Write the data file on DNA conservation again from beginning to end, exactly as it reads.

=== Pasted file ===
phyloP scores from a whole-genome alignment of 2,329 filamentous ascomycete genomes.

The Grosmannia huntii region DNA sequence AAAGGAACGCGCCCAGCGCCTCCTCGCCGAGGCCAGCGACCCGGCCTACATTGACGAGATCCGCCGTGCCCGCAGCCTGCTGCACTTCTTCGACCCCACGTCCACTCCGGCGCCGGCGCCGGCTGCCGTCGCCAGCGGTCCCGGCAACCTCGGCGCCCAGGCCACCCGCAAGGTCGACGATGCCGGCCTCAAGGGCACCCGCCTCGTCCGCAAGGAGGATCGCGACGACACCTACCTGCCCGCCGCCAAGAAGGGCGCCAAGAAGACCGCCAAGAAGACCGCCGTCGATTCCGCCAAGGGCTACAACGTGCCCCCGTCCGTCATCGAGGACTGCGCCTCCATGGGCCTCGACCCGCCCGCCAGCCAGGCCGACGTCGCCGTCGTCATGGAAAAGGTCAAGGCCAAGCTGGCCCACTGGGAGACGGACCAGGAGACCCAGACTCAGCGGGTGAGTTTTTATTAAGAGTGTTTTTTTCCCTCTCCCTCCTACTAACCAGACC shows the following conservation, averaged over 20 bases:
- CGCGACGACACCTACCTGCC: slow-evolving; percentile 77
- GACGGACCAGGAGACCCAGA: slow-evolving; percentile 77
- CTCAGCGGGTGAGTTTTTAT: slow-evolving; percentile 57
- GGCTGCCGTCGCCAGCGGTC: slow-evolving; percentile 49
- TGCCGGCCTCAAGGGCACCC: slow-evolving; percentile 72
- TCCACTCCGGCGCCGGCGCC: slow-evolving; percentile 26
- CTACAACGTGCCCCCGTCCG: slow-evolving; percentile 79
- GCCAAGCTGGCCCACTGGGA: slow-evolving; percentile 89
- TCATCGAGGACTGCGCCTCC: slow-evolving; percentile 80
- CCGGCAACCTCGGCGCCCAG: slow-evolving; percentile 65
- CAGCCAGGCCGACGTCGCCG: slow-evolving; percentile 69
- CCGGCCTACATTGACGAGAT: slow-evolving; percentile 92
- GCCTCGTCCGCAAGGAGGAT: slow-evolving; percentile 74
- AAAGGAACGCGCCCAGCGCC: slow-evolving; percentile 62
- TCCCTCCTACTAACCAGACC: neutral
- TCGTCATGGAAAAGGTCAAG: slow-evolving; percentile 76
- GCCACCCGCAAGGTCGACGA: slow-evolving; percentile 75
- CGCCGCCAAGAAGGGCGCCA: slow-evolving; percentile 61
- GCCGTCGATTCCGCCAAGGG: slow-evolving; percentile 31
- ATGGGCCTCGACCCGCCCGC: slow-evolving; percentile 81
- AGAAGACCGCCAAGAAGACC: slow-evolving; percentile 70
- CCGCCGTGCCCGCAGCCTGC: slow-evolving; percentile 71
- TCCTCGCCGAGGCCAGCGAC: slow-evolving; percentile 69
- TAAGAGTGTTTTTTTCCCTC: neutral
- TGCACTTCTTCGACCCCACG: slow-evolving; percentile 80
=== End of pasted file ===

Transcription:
phyloP scores from a whole-genome alignment of 2,329 filamentous ascomycete genomes.

The Grosmannia huntii region DNA sequence AAAGGAACGCGCCCAGCGCCTCCTCGCCGAGGCCAGCGACCCGGCCTACATTGACGAGATCCGCCGTGCCCGCAGCCTGCTGCACTTCTTCGACCCCACGTCCACTCCGGCGCCGGCGCCGGCTGCCGTCGCCAGCGGTCCCGGCAACCTCGGCGCCCAGGCCACCCGCAAGGTCGACGATGCCGGCCTCAAGGGCACCCGCCTCGTCCGCAAGGAGGATCGCGACGACACCTACCTGCCCGCCGCCAAGAAGGGCGCCAAGAAGACCGCCAAGAAGACCGCCGTCGATTCCGCCAAGGGCTACAACGTGCCCCCGTCCGTCATCGAGGACTGCGCCTCCATGGGCCTCGACCCGCCCGCCAGCCAGGCCGACGTCGCCGTCGTCATGGAAAAGGTCAAGGCCAAGCTGGCCCACTGGGAGACGGACCAGGAGACCCAGACTCAGCGGGTGAGTTTTTATTAAGAGTGTTTTTTTCCCTCTCCCTCCTACTAACCAGACC shows the following conservation, averaged over 20 bases:
- CGCGACGACACCTACCTGCC: slow-evolving; percentile 77
- GACGGACCAGGAGACCCAGA: slow-evolving; percentile 77
- CTCAGCGGGTGAGTTTTTAT: slow-evolving; percentile 57
- GGCTGCCGTCGCCAGCGGTC: slow-evolving; percentile 49
- TGCCGGCCTCAAGGGCACCC: slow-evolving; percentile 72
- TCCACTCCGGCGCCGGCGCC: slow-evolving; percentile 26
- CTACAACGTGCCCCCGTCCG: slow-evolving; percentile 79
- GCCAAGCTGGCCCACTGGGA: slow-evolving; percentile 89
- TCATCGAGGACTGCGCCTCC: slow-evolving; percentile 80
- CCGGCAACCTCGGCGCCCAG: slow-evolving; percentile 65
- CAGCCAGGCCGACGTCGCCG: slow-evolving; percentile 69
- CCGGCCTACATTGACGAGAT: slow-evolving; percentile 92
- GCCTCGTCCGCAAGGAGGAT: slow-evolving; percentile 74
- AAAGGAACGCGCCCAGCGCC: slow-evolving; percentile 62
- TCCCTCCTACTAACCAGACC: neutral
- TCGTCATGGAAAAGGTCAAG: slow-evolving; percentile 76
- GCCACCCGCAAGGTCGACGA: slow-evolving; percentile 75
- CGCCGCCAAGAAGGGCGCCA: slow-evolving; percentile 61
- GCCGTCGATTCCGCCAAGGG: slow-evolving; percentile 31
- ATGGGCCTCGACCCGCCCGC: slow-evolving; percentile 81
- AGAAGACCGCCAAGAAGACC: slow-evolving; percentile 70
- CCGCCGTGCCCGCAGCCTGC: slow-evolving; percentile 71
- TCCTCGCCGAGGCCAGCGAC: slow-evolving; percentile 69
- TAAGAGTGTTTTTTTCCCTC: neutral
- TGCACTTCTTCGACCCCACG: slow-evolving; percentile 80